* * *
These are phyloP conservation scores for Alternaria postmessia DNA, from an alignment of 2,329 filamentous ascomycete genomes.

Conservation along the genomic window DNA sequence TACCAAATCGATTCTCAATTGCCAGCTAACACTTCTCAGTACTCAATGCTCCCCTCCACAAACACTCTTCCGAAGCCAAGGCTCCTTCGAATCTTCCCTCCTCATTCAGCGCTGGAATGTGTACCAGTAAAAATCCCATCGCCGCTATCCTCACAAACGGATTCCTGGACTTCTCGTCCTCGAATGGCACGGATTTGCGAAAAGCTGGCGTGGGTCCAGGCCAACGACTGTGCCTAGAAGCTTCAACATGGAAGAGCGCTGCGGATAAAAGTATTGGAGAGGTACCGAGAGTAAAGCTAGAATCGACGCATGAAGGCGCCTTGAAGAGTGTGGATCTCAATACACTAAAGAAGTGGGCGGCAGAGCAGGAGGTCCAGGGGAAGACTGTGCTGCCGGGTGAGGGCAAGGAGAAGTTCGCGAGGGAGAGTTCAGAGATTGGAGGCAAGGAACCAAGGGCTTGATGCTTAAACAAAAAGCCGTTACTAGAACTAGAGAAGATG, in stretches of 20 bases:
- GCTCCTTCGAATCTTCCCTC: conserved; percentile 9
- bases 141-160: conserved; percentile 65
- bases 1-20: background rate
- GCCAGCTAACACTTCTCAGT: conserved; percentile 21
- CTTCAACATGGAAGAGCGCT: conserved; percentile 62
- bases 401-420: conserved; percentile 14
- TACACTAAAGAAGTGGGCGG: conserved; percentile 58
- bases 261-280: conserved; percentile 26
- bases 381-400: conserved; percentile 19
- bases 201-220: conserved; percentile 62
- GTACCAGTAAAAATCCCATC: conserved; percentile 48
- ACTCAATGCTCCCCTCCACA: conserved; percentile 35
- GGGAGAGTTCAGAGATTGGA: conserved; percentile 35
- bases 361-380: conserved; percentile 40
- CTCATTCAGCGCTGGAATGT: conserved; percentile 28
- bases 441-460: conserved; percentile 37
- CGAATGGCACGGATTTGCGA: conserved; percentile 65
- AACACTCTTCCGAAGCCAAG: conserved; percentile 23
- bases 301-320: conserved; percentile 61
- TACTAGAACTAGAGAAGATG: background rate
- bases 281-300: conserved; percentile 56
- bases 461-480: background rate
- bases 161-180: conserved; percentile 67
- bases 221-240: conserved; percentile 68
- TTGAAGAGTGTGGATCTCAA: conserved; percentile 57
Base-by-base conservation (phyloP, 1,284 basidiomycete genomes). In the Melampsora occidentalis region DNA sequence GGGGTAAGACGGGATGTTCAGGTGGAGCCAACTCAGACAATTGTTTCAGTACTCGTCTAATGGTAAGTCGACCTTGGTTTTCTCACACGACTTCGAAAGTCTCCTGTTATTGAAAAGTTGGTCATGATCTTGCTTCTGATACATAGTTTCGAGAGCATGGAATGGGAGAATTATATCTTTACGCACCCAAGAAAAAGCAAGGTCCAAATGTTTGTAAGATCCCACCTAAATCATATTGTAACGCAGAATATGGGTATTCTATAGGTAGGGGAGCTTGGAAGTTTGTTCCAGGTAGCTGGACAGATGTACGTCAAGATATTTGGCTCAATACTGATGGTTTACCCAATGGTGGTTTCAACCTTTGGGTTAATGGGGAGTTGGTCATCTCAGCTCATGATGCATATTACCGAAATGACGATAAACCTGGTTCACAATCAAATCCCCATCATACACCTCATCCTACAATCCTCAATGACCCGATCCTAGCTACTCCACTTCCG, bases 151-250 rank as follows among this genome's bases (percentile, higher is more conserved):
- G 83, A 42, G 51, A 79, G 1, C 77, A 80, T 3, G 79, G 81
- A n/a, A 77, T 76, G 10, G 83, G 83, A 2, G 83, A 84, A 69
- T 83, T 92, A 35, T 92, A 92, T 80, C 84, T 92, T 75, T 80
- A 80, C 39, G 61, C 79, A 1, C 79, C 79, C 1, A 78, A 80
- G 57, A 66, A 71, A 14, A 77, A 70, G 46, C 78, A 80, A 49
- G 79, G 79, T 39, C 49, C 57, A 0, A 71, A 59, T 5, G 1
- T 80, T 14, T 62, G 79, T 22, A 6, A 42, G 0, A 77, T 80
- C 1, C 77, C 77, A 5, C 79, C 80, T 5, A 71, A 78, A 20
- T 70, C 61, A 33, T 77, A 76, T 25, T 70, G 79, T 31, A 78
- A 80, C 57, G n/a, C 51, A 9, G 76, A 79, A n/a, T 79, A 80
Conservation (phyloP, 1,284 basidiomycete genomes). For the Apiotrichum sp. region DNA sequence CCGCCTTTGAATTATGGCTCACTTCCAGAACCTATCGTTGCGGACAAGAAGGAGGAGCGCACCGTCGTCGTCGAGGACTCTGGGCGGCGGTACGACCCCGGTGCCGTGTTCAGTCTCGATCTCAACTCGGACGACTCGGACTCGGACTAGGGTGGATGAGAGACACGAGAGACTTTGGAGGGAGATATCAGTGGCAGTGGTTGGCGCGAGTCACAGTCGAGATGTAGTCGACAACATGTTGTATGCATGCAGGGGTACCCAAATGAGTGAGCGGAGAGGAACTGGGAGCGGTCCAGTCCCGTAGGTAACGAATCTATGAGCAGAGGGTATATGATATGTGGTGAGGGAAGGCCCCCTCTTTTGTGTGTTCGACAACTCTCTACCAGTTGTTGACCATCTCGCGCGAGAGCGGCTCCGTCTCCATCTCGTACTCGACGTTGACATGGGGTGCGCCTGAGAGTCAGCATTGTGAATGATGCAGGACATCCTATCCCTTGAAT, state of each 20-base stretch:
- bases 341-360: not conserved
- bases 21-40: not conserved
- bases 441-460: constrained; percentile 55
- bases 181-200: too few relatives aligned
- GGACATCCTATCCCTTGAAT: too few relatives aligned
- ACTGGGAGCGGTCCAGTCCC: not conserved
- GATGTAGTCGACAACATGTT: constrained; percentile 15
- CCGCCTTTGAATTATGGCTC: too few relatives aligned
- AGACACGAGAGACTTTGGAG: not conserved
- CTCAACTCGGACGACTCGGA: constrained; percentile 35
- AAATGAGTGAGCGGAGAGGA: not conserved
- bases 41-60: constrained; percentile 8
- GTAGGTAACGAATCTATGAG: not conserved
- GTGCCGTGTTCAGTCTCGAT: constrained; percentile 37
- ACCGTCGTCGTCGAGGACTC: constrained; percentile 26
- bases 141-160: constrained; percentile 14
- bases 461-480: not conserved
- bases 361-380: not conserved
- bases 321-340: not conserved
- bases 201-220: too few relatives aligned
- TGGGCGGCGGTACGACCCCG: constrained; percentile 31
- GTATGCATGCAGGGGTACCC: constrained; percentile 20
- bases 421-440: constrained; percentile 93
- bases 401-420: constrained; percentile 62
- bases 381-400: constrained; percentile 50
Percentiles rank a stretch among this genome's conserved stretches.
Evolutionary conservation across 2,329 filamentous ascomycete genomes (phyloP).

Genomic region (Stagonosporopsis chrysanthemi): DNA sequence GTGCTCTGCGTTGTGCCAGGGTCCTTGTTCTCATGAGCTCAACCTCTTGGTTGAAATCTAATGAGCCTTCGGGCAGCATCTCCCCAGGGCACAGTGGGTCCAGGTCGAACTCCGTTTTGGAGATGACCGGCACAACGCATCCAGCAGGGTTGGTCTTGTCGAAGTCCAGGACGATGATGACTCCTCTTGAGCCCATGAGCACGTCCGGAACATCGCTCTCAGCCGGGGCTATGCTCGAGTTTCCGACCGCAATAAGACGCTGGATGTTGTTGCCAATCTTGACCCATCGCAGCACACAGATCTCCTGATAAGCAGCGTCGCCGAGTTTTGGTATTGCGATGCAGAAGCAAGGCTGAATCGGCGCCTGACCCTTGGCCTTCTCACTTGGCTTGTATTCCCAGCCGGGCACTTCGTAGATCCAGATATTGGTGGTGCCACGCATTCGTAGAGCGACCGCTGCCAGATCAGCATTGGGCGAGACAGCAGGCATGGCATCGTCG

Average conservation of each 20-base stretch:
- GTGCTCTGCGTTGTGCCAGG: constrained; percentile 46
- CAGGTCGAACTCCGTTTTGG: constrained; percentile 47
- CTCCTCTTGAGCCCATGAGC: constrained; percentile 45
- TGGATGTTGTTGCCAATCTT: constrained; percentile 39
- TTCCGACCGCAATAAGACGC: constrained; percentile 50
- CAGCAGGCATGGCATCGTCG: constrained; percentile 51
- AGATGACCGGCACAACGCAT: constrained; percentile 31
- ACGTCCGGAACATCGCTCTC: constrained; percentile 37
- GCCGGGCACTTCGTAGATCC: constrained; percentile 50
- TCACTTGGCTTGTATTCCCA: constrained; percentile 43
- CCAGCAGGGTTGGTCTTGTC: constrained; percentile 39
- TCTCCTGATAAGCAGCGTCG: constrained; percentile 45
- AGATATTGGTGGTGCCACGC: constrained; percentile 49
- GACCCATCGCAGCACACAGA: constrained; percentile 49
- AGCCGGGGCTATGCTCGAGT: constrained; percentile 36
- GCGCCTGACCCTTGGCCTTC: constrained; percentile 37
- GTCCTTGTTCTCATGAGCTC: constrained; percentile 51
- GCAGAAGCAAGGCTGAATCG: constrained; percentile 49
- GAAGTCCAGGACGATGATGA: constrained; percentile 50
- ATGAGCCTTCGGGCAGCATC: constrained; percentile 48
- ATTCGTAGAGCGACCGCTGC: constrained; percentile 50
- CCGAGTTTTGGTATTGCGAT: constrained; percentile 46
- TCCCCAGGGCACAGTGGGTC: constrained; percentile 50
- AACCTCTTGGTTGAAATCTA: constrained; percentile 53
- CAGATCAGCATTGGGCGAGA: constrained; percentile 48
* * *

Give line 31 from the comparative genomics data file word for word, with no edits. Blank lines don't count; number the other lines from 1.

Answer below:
- T 83, T 92, A 35, T 92, A 92, T 80, C 84, T 92, T 75, T 80